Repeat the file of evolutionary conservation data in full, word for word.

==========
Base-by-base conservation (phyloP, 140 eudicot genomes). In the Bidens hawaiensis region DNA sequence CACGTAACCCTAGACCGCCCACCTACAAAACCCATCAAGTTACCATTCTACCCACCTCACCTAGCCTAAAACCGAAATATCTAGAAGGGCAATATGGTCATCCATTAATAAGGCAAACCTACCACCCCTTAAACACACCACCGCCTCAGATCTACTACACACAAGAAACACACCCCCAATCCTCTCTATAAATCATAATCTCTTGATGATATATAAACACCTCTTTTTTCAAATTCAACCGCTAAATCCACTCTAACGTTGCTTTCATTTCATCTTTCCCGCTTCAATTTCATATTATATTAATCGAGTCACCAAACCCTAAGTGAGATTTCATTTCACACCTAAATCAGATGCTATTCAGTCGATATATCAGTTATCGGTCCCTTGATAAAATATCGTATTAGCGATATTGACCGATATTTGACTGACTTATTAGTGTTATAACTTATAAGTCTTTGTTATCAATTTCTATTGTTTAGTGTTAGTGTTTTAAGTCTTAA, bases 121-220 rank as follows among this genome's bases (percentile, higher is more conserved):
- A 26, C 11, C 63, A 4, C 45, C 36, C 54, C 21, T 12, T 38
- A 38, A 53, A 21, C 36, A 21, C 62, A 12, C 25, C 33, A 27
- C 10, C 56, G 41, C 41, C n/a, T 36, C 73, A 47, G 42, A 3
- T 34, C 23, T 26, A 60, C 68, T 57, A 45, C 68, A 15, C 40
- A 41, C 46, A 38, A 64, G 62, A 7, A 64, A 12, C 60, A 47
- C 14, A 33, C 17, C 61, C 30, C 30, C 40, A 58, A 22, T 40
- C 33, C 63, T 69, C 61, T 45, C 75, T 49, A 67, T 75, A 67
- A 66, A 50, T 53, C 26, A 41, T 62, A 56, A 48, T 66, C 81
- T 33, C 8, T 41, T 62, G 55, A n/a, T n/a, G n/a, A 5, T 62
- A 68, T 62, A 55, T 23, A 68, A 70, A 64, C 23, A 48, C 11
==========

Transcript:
Base-by-base conservation (phyloP, 140 eudicot genomes). In the Bidens hawaiensis region DNA sequence CACGTAACCCTAGACCGCCCACCTACAAAACCCATCAAGTTACCATTCTACCCACCTCACCTAGCCTAAAACCGAAATATCTAGAAGGGCAATATGGTCATCCATTAATAAGGCAAACCTACCACCCCTTAAACACACCACCGCCTCAGATCTACTACACACAAGAAACACACCCCCAATCCTCTCTATAAATCATAATCTCTTGATGATATATAAACACCTCTTTTTTCAAATTCAACCGCTAAATCCACTCTAACGTTGCTTTCATTTCATCTTTCCCGCTTCAATTTCATATTATATTAATCGAGTCACCAAACCCTAAGTGAGATTTCATTTCACACCTAAATCAGATGCTATTCAGTCGATATATCAGTTATCGGTCCCTTGATAAAATATCGTATTAGCGATATTGACCGATATTTGACTGACTTATTAGTGTTATAACTTATAAGTCTTTGTTATCAATTTCTATTGTTTAGTGTTAGTGTTTTAAGTCTTAA, bases 121-220 rank as follows among this genome's bases (percentile, higher is more conserved):
- A 26, C 11, C 63, A 4, C 45, C 36, C 54, C 21, T 12, T 38
- A 38, A 53, A 21, C 36, A 21, C 62, A 12, C 25, C 33, A 27
- C 10, C 56, G 41, C 41, C n/a, T 36, C 73, A 47, G 42, A 3
- T 34, C 23, T 26, A 60, C 68, T 57, A 45, C 68, A 15, C 40
- A 41, C 46, A 38, A 64, G 62, A 7, A 64, A 12, C 60, A 47
- C 14, A 33, C 17, C 61, C 30, C 30, C 40, A 58, A 22, T 40
- C 33, C 63, T 69, C 61, T 45, C 75, T 49, A 67, T 75, A 67
- A 66, A 50, T 53, C 26, A 41, T 62, A 56, A 48, T 66, C 81
- T 33, C 8, T 41, T 62, G 55, A n/a, T n/a, G n/a, A 5, T 62
- A 68, T 62, A 55, T 23, A 68, A 70, A 64, C 23, A 48, C 11